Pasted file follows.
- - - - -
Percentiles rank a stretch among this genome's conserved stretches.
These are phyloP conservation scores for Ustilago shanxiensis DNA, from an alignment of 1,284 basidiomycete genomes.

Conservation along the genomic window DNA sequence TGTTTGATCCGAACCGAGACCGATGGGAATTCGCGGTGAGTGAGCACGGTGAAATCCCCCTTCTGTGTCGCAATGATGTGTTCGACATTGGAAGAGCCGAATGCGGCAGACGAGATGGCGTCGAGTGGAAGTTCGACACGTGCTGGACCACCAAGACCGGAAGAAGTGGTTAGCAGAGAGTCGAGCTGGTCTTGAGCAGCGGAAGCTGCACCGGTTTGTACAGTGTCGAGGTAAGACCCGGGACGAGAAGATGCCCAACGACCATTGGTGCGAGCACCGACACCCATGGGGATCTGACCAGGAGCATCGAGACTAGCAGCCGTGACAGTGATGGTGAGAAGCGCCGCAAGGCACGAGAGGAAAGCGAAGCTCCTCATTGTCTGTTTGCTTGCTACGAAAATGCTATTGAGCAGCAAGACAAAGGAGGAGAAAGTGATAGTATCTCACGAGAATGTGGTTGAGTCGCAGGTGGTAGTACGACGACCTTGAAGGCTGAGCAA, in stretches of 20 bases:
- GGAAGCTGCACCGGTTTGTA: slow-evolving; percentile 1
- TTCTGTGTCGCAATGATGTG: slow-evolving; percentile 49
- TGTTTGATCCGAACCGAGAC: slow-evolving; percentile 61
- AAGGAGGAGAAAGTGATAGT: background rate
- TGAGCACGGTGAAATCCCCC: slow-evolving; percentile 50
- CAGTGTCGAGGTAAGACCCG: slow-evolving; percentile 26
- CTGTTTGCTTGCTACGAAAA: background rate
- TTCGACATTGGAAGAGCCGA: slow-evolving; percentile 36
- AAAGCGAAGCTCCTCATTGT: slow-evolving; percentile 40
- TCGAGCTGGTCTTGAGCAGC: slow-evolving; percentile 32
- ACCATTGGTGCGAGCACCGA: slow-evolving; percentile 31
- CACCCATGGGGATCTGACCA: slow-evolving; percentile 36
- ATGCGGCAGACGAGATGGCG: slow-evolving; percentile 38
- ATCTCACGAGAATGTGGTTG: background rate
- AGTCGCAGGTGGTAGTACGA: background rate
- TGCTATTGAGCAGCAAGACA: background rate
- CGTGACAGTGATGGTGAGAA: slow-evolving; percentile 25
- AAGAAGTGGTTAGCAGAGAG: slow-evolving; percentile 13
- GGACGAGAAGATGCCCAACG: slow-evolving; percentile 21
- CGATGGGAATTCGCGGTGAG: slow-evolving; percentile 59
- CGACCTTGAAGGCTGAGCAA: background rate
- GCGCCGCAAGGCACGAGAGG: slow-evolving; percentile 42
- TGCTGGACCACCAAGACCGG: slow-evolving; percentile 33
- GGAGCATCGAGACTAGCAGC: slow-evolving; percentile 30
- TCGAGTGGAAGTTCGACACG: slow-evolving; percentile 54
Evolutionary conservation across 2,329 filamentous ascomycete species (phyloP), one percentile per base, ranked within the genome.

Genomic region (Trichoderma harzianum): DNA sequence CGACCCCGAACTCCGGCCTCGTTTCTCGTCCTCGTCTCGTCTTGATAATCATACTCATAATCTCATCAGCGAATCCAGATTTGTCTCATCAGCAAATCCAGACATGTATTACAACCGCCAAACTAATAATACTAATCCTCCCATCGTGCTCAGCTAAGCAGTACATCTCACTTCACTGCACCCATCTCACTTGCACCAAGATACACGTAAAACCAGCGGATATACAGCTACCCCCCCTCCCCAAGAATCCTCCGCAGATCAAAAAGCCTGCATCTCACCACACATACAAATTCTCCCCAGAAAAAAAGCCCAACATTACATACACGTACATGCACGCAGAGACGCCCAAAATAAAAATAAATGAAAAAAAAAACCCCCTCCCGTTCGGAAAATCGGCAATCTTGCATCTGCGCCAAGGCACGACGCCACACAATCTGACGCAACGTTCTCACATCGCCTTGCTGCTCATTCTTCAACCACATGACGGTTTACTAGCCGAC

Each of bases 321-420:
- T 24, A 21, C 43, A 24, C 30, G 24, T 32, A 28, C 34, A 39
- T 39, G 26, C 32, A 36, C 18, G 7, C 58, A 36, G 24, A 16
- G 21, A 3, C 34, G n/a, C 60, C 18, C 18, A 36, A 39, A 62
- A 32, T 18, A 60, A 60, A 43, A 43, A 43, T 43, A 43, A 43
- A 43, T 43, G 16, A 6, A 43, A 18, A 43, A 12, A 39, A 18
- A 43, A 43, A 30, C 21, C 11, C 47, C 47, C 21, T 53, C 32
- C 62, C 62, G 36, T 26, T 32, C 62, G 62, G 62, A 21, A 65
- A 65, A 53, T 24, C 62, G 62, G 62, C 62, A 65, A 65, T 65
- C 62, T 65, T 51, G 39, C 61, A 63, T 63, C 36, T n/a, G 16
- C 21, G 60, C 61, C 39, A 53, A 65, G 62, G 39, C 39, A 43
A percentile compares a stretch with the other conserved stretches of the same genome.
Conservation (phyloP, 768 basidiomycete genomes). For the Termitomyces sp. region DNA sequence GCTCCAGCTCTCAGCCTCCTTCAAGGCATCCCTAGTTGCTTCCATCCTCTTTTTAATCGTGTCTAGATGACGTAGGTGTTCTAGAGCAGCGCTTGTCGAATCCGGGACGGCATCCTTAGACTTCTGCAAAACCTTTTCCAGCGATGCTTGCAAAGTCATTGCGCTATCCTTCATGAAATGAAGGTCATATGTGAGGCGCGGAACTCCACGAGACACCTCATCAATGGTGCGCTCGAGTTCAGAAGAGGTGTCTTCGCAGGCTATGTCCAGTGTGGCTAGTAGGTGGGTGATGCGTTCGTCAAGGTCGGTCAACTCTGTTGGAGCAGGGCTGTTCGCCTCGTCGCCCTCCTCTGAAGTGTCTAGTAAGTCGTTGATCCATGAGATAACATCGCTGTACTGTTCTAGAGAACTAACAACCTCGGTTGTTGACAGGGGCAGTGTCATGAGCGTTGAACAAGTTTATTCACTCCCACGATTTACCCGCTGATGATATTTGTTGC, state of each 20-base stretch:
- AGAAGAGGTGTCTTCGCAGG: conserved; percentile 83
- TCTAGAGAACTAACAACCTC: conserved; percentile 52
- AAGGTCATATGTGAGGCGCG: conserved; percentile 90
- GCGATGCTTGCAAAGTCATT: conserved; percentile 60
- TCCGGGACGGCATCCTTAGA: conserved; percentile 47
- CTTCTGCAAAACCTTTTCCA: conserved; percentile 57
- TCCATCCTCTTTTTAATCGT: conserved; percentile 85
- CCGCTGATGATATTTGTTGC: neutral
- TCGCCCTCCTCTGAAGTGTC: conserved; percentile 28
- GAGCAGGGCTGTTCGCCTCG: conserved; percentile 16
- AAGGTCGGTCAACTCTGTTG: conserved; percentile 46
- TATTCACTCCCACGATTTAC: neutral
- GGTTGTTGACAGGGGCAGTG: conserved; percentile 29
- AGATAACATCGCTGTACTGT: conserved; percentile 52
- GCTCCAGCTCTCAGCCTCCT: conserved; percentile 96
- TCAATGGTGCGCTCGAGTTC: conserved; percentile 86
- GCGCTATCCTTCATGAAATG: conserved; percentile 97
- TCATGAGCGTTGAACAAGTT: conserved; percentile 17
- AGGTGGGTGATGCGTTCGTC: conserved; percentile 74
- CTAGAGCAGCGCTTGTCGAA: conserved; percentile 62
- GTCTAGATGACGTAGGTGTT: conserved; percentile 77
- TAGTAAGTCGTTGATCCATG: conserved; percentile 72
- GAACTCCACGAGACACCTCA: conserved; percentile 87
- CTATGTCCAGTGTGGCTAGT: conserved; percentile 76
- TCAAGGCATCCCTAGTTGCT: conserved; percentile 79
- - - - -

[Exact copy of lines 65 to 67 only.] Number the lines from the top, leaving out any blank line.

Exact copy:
- TAGTAAGTCGTTGATCCATG: conserved; percentile 72
- GAACTCCACGAGACACCTCA: conserved; percentile 87
- CTATGTCCAGTGTGGCTAGT: conserved; percentile 76